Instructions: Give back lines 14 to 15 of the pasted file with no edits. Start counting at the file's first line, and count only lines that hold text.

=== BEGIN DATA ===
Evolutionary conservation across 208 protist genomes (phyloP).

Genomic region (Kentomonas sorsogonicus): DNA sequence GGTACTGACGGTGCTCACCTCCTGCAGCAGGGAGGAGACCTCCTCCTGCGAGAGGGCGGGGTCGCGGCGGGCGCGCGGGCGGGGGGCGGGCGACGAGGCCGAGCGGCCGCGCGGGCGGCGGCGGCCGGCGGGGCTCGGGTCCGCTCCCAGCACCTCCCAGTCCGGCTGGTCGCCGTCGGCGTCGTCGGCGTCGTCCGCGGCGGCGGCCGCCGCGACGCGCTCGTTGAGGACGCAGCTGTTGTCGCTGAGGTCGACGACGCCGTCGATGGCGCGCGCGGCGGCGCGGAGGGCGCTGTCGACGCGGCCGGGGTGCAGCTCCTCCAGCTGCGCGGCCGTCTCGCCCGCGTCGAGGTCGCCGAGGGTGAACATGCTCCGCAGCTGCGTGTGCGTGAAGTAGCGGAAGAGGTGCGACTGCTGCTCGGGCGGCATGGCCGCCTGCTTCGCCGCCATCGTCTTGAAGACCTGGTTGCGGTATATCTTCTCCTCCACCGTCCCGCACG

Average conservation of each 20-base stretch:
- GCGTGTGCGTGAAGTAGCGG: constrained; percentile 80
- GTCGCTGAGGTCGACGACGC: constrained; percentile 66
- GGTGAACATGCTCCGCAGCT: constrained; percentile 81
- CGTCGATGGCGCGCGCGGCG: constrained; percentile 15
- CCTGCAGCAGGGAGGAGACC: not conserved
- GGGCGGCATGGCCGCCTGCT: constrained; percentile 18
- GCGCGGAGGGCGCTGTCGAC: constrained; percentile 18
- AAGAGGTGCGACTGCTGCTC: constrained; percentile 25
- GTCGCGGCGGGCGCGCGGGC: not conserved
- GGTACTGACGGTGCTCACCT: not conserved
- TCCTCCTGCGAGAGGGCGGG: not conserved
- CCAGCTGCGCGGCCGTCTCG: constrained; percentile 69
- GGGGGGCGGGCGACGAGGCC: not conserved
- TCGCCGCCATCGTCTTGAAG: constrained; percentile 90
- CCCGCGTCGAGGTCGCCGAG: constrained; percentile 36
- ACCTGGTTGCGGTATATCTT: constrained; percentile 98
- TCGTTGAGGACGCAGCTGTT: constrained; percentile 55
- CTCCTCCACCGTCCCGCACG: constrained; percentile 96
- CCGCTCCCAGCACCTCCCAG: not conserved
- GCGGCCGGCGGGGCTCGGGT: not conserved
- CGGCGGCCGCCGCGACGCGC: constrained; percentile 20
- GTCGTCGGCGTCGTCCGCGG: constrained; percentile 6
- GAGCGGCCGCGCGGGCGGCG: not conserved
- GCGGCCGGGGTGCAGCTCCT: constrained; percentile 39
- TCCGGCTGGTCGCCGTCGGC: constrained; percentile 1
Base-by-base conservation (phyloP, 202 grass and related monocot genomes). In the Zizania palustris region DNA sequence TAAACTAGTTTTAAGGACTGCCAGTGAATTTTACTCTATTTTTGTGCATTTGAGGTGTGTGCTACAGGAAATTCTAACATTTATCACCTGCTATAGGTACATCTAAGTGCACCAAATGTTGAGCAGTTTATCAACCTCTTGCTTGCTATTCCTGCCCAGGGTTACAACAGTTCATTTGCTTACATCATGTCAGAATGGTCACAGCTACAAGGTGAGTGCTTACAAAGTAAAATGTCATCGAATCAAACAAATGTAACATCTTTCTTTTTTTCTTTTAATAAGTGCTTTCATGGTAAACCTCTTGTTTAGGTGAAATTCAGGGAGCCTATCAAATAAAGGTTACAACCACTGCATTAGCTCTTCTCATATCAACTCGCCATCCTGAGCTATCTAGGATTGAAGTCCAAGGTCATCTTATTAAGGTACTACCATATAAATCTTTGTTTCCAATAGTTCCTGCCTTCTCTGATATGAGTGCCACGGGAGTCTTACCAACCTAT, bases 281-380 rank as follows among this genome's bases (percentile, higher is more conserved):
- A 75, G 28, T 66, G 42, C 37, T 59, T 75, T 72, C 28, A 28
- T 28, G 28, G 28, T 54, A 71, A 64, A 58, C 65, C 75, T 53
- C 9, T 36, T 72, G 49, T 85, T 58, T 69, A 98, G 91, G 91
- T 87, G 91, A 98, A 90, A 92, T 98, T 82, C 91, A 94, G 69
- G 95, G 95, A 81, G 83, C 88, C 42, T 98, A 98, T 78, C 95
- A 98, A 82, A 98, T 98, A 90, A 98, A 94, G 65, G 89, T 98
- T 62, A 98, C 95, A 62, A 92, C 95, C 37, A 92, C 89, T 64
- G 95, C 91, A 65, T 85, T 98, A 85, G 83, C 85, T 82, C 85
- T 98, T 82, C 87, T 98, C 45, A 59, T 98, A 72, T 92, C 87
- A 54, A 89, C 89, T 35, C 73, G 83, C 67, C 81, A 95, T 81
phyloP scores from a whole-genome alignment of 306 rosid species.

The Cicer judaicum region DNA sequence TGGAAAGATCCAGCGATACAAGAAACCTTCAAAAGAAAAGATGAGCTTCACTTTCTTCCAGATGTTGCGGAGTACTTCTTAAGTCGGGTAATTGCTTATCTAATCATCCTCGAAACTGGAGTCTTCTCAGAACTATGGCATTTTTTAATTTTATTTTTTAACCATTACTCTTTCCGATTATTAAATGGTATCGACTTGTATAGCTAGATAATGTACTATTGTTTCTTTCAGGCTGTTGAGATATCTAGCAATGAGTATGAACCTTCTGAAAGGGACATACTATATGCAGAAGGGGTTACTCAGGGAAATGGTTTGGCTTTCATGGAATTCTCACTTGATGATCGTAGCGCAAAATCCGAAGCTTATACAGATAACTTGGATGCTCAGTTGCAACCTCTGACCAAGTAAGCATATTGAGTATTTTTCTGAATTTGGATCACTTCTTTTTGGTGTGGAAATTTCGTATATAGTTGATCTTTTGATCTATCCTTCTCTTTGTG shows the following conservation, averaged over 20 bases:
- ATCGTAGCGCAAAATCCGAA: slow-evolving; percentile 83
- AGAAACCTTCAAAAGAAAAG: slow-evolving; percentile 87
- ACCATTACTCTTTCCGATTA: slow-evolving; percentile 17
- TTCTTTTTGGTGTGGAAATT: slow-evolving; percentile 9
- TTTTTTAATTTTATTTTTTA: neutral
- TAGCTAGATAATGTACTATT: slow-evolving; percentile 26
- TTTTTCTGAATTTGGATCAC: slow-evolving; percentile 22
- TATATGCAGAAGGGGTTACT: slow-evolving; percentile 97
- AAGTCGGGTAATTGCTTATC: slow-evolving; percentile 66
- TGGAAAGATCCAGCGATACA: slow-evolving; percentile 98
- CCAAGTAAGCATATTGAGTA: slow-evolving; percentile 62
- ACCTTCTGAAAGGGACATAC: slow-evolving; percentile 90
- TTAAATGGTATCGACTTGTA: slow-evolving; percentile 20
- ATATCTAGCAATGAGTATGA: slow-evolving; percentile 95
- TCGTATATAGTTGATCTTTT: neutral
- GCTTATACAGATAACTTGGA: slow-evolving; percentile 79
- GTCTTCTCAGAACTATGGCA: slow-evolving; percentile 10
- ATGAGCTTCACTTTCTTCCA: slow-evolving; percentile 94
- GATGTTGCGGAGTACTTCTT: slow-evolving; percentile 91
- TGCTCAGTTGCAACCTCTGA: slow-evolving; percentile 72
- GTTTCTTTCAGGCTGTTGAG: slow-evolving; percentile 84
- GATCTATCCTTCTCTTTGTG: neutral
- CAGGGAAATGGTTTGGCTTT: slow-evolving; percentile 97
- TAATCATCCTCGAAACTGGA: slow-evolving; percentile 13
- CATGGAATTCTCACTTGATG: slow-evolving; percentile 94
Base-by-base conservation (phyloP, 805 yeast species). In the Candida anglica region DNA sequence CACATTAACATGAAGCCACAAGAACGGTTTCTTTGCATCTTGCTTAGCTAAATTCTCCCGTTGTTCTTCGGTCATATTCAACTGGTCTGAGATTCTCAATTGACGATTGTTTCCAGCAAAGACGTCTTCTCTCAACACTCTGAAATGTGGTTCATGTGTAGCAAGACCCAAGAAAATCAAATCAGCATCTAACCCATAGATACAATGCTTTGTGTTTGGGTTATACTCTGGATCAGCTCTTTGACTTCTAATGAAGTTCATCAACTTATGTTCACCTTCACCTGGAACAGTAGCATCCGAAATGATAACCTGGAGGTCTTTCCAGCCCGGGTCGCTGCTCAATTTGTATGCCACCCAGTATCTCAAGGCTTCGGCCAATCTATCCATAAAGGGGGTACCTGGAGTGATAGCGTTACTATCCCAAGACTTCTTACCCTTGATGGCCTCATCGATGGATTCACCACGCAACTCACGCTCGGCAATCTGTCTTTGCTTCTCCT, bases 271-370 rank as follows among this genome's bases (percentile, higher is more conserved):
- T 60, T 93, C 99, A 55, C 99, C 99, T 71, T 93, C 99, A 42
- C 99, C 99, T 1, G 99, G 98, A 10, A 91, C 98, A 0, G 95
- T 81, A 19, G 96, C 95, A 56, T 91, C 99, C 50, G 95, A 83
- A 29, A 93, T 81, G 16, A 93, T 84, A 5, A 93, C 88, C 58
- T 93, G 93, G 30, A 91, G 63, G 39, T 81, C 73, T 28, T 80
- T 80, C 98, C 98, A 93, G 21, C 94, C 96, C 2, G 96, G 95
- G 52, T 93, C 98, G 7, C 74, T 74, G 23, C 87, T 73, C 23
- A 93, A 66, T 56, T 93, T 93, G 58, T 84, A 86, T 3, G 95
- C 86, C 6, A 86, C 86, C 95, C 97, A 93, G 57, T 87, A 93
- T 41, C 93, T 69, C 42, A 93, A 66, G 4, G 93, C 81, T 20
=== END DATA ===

- TCCTCCTGCGAGAGGGCGGG: not conserved
- CCAGCTGCGCGGCCGTCTCG: constrained; percentile 69